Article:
by Rhonda Kotarinos, PT, DPT [bio]
In October I had the privilege of presenting at the International Pelvic Pain Society’s annual meeting. During one of the presentations, a discussion ensued regarding the term contracture. The discussion was centered on whether or not the pelvic floor could ever be in a state of contracture. Given the confusion that was evident during this discussion, I thought a review of the muscle physiology associated with skeletal muscle contracture would be useful to our membership.
First, one should review the definition of contracture. Central to the definition is that a muscle or group of muscles remains in a persistent state of shortening to the point that complete range of motion of the muscle is limited and is resistant to stretching.1 Kendall et al defines a contracture as a marked decrease in muscle length where the range of motion in the direction of elongation of the muscle is markedly limited.2 Of course there are neuromuscular and ischemic pathological conditions where contractures can develop. Contractures associated with pathological conditions are usually considered irreversible.
An additional skeletal muscle phenomenon is the length-tension curve of muscle. The maximal force generated by a muscle contraction is when the muscle is at some midpoint in its range of motion. A muscle that is too short or too long will have a decreased force generation. Therefore, a muscle in a state of contracture will be weak when assessed for strength.
Given the definitions above, can the pelvic floor be in a state of contracture? The pelvic floor, with its supportive function, is considered a postural muscle composed of predominately slow twitch muscle fibers. Slow twitch muscle fibers trigger more easily and are capable of sustained contraction therefore are more inclined to become shortened and tight.3 Even though there are fast twitch muscle fibers within the pelvic floor muscles it is possible that they can be transformed from fast twitch to slow twitch. The neural impulse transmitted by the nerve conditions the fiber type.4 contracture develops slowly but is maintained by constant continued neural stimulation.5 Postural muscles are known to shorten in response to stress.6 With pain or a constant sense of urinary urge, there is psychological stress but there is also the physical response of protective guarding. Guarding is the additional recruitment of the pelvic floor in response to pain or to inhibit urge. Initially there will be active shortening, but it will lead to a shortening of the muscle(s) without any electrical activity.7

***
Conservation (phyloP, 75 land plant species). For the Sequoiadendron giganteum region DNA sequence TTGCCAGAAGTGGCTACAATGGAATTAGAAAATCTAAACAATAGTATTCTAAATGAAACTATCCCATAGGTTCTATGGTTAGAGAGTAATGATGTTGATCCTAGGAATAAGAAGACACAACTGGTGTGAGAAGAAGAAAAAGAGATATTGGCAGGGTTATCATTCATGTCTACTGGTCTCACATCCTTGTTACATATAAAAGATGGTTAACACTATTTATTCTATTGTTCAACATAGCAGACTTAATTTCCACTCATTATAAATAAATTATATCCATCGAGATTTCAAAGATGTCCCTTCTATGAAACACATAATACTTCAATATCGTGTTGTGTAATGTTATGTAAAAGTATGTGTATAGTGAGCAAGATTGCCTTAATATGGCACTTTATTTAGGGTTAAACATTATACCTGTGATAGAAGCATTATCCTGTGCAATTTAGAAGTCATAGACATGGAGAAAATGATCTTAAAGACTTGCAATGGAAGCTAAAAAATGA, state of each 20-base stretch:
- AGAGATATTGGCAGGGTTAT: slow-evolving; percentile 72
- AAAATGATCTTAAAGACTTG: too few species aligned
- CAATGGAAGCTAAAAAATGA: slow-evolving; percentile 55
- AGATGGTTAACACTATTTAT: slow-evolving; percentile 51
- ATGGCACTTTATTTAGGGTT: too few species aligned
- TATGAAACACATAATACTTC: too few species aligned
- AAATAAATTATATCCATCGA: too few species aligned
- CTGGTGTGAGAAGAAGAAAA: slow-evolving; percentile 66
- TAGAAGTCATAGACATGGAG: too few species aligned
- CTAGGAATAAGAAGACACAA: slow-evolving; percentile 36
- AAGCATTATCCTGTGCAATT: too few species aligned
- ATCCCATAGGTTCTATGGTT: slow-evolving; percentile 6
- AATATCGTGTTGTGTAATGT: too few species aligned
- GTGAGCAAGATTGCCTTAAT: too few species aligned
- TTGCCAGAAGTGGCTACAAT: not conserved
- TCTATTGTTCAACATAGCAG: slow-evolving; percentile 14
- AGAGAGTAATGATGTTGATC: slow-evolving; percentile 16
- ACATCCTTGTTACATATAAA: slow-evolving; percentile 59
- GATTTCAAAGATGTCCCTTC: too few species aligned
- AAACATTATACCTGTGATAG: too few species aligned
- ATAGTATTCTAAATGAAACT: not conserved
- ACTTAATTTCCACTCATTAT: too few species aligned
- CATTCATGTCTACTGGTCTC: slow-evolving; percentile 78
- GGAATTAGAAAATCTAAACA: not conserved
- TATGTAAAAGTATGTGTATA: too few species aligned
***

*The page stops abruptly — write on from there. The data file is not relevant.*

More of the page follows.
Therefore, it appears that the pelvic floor should respond as any other skeletal muscle in the body, and is capable of developing a reversible contracture. The next question to answer is how best to evaluate the pelvic floor for contracture – is it short and weak or long and weak?
Dr. Rhonda Kotarinos received her Bachelor of Science degree in Physical Therapy from the University of Illinois, Chicago in 1974. She began her professional career as a staff physical therapist in a hospital acute care physical therapy department. Her clinical experience grew to include responsibilities in hospital administration, eventually becoming the director of a physical therapy department. In 1980, she went into private practice where she remains today. In 1989, Rhonda completed her Masters of Science in Physical Therapy from Northwestern University with a specialization in Obstetrics and Gynecology. She served the American Physical Therapy Association as President of the Section on Women’s Health for 7 years. This experience heightened her interest in pelvic floor dysfunction, where she currently concentrates her clinical, educational and research responsibilities. Rhonda lectures and publishes internationally, and is an active member of the American Urogynecologic Society, American College of Obstetricians and Gynecologists, The International Association for the Study of Pain, The American Pain Society, International Myopain Society, International Continence Society and the International Pelvic Pain Society. Rhonda has also completed the Trigger Point Dry Needling course at Andrews University.
1 Salter R B, Textbook of Disorders and Injuries of the Musculoskeletal System. Philadelphia, Lippincott Williams &Wilkins. 1999.
2 Kendall F P, McCreary E K, Provance P G. Muscles Testing and Function. Baltimore. Williams and Wilkins Inc. 1993.
3 Waddell G. The Back Pain Revolution. Churchill Livingston, Edinburgh. 1998.
4Buller A. Interactions between motor neurons and muscles. Journal of Physiology (London) 150:417-439.
5Graham H. Muscles and Their Neural Control. New York, John Wiley & Sons. 1983.
6Chaitow L. Muscle Energy Techniques. Edinburgh, Churchill Livingstone, 2006.
7An Exploratory and Analytical Survey of Therapeutic Exercise, Northwestern University Special Therapeutic Exercise Project. Am J Phys Med. 1967:46;1.